DURHAM, N.H. – Coming out of Cape Elizabeth High School in 2006, Clare Egan wasn’t sure just how much of a priority she wanted her cross country skiing to be in college, how much time and energy she wanted to invest in the sport.

The notion sounds kind of funny in hindsight.

This week, Egan heads to the NCAA Division I skiing championships in Stowe, Vt., as a leader of the University of New Hampshire ski team and a contender for Nordic All American honors.

A 2010 graduate of Wellesley College, Egan ran cross country and track at the Division III school in Massachusetts for three years and started a ski team as soon as she got there. She wanted more.

“Clare’s been just a fabulous addition to our team,” UNH ski coach Cory Schwartz said. “You add another top athlete to the team and it definitely changes the atmosphere and makes it more competitive. Combine that with her personality, she’s definitely outgoing and confident, and it’s helped us take that next step.”

For Egan, a UNH graduate student working on a master’s in linguistics, it’s been a bonus season.

“Every day when I wake up, I think how lucky I am to be here,” said Egan in a classroom in the UNH Field House. “It was a dream I didn’t think was going to come true.”

Hers has been an unorthodox journey to the NCAAs, a trip that included spending a year studying abroad in Italy and Switzerland and an athletic career at Wellesley that never quite met her expectations.

Egan finished third in the 5-kilometer freestyle and 11th in the 15K classical event at the Bates Carnival, which served as the Eastern Regionals, a week ago at Black Mountain in Rumford.

She is seeded sixth in the East, just ahead of teammates Liz Guiney and Natasha Kullas.

“This is probably one of the better women’s teams during my tenure,” said Schwartz, who has been at UNH for 26 years. “Any of these three women could be All Americans on a given day.”

The top 10 finishers in both the 5K freestyle, scheduled for Wednesday at the Trapp Family Lodge in Stowe, and the 15K classical race on Friday, earn All American honors.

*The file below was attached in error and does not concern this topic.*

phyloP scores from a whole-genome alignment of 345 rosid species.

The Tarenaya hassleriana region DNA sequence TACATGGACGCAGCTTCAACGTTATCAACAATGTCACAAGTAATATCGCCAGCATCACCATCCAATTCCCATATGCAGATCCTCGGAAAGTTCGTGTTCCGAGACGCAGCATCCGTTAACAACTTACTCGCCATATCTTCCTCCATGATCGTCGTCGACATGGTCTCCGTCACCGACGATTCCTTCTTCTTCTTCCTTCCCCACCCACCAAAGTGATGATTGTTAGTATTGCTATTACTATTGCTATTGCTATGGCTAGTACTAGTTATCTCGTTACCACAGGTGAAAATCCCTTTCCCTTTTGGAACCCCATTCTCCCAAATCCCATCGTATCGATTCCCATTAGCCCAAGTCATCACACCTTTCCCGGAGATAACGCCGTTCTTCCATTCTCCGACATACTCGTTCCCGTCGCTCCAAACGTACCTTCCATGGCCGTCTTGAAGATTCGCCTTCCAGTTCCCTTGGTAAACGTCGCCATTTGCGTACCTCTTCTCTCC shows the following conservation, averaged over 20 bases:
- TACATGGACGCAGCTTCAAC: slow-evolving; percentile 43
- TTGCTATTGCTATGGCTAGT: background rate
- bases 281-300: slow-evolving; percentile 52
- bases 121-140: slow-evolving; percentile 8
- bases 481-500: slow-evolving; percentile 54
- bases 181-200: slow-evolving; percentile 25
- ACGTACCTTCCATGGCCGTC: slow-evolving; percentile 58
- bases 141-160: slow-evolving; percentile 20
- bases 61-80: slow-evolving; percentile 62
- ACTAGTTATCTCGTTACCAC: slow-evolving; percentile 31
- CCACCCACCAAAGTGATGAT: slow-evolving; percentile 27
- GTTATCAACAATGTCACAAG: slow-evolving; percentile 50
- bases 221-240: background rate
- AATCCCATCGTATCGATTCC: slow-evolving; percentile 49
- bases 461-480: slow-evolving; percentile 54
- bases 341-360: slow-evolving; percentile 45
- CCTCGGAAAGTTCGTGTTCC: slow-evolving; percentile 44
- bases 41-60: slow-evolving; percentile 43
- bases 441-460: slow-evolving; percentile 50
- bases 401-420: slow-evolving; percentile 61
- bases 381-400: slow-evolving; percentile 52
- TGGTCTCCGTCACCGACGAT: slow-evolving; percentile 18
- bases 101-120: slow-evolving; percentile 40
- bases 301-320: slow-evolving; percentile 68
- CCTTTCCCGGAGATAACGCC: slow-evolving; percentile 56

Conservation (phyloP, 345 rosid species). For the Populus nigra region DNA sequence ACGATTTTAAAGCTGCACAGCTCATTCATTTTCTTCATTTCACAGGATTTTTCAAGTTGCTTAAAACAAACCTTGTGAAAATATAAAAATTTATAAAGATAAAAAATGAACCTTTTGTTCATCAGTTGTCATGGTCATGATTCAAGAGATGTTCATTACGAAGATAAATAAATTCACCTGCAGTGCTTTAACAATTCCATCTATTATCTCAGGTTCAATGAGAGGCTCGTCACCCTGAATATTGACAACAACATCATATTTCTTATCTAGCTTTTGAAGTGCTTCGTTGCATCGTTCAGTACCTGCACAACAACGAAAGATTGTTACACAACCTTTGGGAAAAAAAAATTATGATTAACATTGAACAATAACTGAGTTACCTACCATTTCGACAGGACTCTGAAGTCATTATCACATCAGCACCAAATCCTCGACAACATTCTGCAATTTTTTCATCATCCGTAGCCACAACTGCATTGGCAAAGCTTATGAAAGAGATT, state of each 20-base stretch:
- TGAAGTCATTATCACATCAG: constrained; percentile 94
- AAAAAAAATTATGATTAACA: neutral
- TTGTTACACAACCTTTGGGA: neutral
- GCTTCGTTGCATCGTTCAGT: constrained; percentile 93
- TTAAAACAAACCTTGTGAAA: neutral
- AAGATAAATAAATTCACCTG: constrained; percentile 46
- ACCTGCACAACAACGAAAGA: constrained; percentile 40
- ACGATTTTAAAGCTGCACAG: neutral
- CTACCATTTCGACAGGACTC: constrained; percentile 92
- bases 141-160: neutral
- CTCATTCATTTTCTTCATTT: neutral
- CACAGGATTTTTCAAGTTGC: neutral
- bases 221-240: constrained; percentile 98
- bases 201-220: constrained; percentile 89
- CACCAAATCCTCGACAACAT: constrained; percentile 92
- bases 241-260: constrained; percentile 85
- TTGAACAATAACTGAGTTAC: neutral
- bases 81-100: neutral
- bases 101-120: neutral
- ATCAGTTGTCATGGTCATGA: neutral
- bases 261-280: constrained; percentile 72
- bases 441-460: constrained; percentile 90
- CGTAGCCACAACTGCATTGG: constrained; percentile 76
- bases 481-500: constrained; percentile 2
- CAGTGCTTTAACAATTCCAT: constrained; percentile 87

Egan actually qualified to compete in the NCAA championships last year at Steamboat Springs, in Colo., as an individual skier representing Wellesley.

“One of my goals is to do better than last year,” she said. “I’m confident I can do that. I’m having my best ski season ever. It’s been huge having a coach and it’s indescribable how much help it’s been to have people to train and race with.”

Last year, Egan turned in 25th and 30th finishes at Steamboat.

Those results in the NCAAs helped convince Egan that her dream was feasible.

Early on at Wellesley, she started considering the idea of spending a graduate year in Division I. With that in mind, she spent her entire junior year abroad, allowing her to retain a full season of NCAA eligibility.

The time away from competition fueled her, too.

“It pumped me up for my senior year at Wellesley,” Egan said. But then she had a rough fall cross country season. “I trained real hard and had another crappy season.”

Egan busted to work and train through college, but felt her race results in both running and skiing had never lived up to her training and she couldn’t figure out why.

After her senior running season at Wellseley, she decided to go off birth control.

The changes were sudden and dramatic and she came up with her best skiing season, capped by the NCAA finishes, and followed up with a sixth-place result in the 1,500 meter run at the Division III NCAA track championships in Cleveland.

“I think it’s a small part of my story, but a part of it,” Egan said. “I struggled with college athletics and then all of a sudden I’m going to the NCAAs in skiing and I’m sixth in the country in track. And I think it’s something that probably affects other female endurance athletes.”

Her improving results helped open the door to competing as a graduate student and Egan looked into UNH, which she had considered coming out of high school, and Vermont, among other schools.

Some scholarship money from the Wildcat track team played a role in sealing her decision.

“Better late than never,” Schwartz said.

Egan contributed to UNH’s second-place finish in the America East cross country championships last fall and soon will start preparing for the outdoor track season.

She also hopes to continue competing as a skier next season.

Don’t bet against her, advises Mindy Mangels, at Wellesley.

As associate athletic director at the school, it was her job to make certain Egan knew if she wanted to compete in skiing while at Wellesley that she would be on her own and should expect little support from the school.

And after Egan formed a club team and sought funding and hustled up teammates and did some coaching and later qualified for the NCAAs and then decided to compete as a graduate student, it was Mangels who dealt with NCAA compliance issues and helped work it all out.

“She’s just an incredible person, unlike any other I’ve seen come through here,” Mangels said. “It’s her personality and how talented and driven she is. Probably 10 other kids just like Clare have said I want to do this and want to do that and you tell them how tough it’s going to be and they say, ‘Yeah, I’ll do it.’ And Clare did it. She’s a cool kid.”